The Acoela are a distinct assemblage of marine worms ranging in size from the microscopic to a little over a centimetre in length. The name 'Acoela' means 'without a cavity', and refers to the lack of a proper gut in these animals. Instead, the mouth (which is situated on the underside of the animal) leads to a central vacuole surrounded by a syncytium (a multinucleate mass that is not divided into individual cells) that takes in nutritive particles by phagocytosis (engulfment by membrane folding, like how an Amoeba feeds). In many of the larger acoels, feeding is supplemented (or even largely superseded) by the presence of endosymbiotic algae that provide nutrients for their host worm (it is the algae that give the worms in the photo above their bright green colour). One particular family of acoels, the Solenofilomorphidae, live in anoxic sulfide sands, an environment that until the late 1960s was thought inimicable to animal life.
Acoels have received most attention in recent years due to debate about their relationships to other animals. Long included among the Platyhelminthes (flatworms), recent studies have indicated that acoels are not close relatives of that group (which is now placed as a derived lineage of Lophotrochozoa). It is generally accepted that acoels are most closely related to a similar group of marine worms called Nemertodermatida, and a few recent studies have also connected them with another marine worm Xenoturbella (Philippe et al. 2011). All three groups lack a through-gut, and a relationship between them seems credible. As regards the connection between this total group and other animals (a subject that I've discussed in a previous post), there are three main options currently on the table: (1) Acoels and their relatives are the sister group (or, in some studies, successive sister groups) to all other bilaterians. This is perhaps the most popular position, and suggests that the simple morphology of acoels relative to other animals may be comparable to the ancestral morphology for bilaterians as a whole. (2) Some recent studies (e.g. Philippe et al. 2011) have recovered an alternative position for acoels within the deuterostomes, as sister to echinoderms + hemichordates. If so, the simple morphology of acoels would probably be derived from more complex ancestors. (3) Finally, there are still some studies (e.g. Dunn et al. 2008) whose results place acoels together with the Platyhelminthes among the Lophotrochozoa (generally as the sister to other Platyhelminthes). However, most current researchers seem to regard such results as due to long-branch attraction between the two groups.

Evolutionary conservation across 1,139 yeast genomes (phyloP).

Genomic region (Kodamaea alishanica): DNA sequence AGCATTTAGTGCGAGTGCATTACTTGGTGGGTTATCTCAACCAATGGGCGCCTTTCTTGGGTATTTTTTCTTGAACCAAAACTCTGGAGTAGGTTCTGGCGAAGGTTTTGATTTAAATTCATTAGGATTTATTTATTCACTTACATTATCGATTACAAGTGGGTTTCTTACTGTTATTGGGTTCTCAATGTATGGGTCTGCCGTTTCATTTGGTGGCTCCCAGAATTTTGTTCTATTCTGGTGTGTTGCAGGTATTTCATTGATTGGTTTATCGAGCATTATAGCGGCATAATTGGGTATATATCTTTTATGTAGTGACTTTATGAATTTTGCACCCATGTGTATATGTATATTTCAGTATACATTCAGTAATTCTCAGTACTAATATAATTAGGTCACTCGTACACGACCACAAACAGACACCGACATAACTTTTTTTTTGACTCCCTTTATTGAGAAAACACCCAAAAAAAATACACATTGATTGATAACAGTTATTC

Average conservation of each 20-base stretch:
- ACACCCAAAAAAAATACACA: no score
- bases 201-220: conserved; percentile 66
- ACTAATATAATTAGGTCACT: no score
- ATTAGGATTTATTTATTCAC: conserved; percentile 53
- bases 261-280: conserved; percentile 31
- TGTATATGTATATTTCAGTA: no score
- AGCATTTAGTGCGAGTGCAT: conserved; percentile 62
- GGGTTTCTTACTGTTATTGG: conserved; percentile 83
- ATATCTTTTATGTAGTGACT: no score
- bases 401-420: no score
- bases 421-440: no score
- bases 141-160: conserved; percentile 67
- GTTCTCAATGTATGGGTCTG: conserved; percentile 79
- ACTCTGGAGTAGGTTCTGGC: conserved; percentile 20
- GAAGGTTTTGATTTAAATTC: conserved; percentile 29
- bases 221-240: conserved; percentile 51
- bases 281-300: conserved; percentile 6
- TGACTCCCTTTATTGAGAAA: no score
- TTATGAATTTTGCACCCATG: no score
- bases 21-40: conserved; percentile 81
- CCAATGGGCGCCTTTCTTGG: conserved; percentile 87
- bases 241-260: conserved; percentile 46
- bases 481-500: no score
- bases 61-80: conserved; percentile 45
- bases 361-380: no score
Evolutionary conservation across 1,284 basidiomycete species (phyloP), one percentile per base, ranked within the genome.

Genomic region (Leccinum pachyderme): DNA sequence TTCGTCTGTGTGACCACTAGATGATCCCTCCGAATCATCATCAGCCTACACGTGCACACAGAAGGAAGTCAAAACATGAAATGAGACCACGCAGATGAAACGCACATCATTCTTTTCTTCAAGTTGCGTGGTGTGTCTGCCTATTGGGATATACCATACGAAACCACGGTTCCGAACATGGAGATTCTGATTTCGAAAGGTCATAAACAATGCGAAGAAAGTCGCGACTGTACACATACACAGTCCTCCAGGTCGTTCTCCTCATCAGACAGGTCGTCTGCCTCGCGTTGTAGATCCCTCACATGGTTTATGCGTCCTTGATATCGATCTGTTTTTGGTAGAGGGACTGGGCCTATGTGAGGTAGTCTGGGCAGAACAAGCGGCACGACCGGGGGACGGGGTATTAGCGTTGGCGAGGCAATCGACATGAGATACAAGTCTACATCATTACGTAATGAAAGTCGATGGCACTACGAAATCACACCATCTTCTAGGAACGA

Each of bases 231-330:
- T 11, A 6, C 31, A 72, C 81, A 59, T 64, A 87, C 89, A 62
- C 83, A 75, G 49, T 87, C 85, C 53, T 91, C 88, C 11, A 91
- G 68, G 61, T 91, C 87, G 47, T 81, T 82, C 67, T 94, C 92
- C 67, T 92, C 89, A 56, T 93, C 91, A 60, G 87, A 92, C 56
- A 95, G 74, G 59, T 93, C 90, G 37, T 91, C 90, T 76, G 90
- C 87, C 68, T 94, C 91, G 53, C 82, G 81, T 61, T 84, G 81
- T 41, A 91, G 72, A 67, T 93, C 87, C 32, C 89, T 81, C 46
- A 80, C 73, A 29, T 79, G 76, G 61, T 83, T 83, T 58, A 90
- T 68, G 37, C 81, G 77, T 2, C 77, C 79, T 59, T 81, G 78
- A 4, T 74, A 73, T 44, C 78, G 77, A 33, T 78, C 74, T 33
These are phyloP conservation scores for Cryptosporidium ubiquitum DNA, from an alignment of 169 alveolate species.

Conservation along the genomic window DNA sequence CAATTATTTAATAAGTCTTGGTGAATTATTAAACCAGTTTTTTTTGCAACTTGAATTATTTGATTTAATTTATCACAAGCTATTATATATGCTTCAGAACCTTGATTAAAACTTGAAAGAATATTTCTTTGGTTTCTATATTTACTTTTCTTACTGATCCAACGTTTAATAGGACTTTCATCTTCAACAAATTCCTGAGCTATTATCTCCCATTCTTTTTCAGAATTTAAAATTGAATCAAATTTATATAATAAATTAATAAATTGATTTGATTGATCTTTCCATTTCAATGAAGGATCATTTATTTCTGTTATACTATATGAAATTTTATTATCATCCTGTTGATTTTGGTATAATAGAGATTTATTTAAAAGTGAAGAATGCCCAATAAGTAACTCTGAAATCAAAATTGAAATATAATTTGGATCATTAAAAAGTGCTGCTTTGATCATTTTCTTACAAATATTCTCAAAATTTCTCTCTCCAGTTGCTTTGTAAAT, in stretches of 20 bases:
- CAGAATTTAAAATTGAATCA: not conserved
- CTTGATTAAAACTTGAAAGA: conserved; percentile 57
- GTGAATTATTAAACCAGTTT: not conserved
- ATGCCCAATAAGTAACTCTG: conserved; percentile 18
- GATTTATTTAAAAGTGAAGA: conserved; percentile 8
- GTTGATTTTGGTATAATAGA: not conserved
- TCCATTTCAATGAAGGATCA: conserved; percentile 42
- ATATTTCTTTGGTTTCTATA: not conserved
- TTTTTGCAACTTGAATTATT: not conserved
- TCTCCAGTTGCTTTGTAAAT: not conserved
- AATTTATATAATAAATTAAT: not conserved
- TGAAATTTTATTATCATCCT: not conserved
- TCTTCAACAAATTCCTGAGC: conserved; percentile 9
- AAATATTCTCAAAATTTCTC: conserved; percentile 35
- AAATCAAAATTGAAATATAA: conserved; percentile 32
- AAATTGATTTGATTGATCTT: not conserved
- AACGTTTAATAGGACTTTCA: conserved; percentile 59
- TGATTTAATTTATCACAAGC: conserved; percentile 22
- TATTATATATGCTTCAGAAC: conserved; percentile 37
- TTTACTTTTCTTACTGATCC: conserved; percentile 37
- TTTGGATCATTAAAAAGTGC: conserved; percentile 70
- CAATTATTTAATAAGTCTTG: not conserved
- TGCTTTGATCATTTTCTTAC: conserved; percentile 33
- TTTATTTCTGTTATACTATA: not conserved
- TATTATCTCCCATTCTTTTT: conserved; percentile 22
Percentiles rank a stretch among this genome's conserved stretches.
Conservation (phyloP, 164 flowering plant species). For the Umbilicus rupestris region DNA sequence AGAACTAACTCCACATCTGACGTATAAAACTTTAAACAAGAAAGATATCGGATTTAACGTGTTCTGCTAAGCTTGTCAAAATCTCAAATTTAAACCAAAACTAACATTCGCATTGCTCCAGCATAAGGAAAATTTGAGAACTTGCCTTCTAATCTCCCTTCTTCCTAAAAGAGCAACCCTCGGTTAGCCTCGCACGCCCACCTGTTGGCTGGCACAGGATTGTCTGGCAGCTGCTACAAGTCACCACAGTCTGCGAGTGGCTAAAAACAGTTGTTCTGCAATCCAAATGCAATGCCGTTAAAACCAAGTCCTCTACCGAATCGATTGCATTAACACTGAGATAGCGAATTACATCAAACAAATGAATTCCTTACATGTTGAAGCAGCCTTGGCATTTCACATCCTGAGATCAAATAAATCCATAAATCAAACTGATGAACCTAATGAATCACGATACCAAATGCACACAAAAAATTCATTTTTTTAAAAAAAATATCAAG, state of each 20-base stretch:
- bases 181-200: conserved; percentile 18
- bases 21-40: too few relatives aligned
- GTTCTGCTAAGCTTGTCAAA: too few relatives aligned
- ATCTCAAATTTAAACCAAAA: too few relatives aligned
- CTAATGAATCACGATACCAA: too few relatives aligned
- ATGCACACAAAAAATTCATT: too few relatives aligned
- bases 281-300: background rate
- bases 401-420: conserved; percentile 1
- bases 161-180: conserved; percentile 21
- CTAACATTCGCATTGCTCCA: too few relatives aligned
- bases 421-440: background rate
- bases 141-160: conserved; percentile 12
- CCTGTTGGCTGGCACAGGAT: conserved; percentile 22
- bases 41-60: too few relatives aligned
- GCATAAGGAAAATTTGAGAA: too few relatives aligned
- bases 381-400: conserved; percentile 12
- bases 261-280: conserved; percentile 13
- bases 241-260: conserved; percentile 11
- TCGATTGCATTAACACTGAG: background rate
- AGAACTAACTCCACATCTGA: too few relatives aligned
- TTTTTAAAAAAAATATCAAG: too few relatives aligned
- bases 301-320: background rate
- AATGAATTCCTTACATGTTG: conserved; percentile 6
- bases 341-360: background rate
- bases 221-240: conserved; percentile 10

Within the Acoela themselves, recent studies have supported the association of larger species as a clade nested among the smaller species (Hooge & Tyler 2006). Many characters used in earlier classifications of the group, such as the presence of a pharynx or endosymbionts or the placement and numbers of genitalia*, have not always related well to recent molecular phylogenies, but other features such as the arrangement of muscles in the body wall have. One particularly notable feature has been the arrangement of microtubules in the spermatozoa, with successive reductions in the number of central microtubules (from the ancestral 9 + 2 arrangement, to 9 + 1, to 9 + 0) correlating strongly with molecular data (Hooge & Tyler 2006).
*I believe I've noted it before, but for all that organisms such as microscopic worms are usually regarded as morphologically 'simple' and 'conservative', you don't find much variation among more 'complex' animals like mammals in the number of penises they have.
Dunn, C. W., A. Hejnol, D. Q. Matus, K. Pang, W. E. Browne, S. A. Smith, E. Seaver, G. W. Rouse, M. Obst, G. D. Edgecombe, M. V. Sørensen, S. H. D. Haddock, A. Schmidt-Rhaesa, A. Okusu, R. M. Kristensen, W. C. Wheeler, M. Q. Martindale & G. Giribet. 2008. Broad phylogenomic sampling improves resolution of the animal tree of life. Nature 452: 745-749.
Hooge, M. D., & S. Tyler. 2006. Concordance of molecular and morphological data: the example of the Acoela. Integrative and Comparative Biology 46 (2): 118-124.
Philippe, H., H. Brinkmann, R. R. Copley, L. L. Moroz, H. Nakano, A. J. Poustka, A. Wallberg, K. J. Peterson & M. J. Telford. 2011. Acoelomorph flatworms are deuterostomes related to Xenoturbella. Nature 470: 255-258.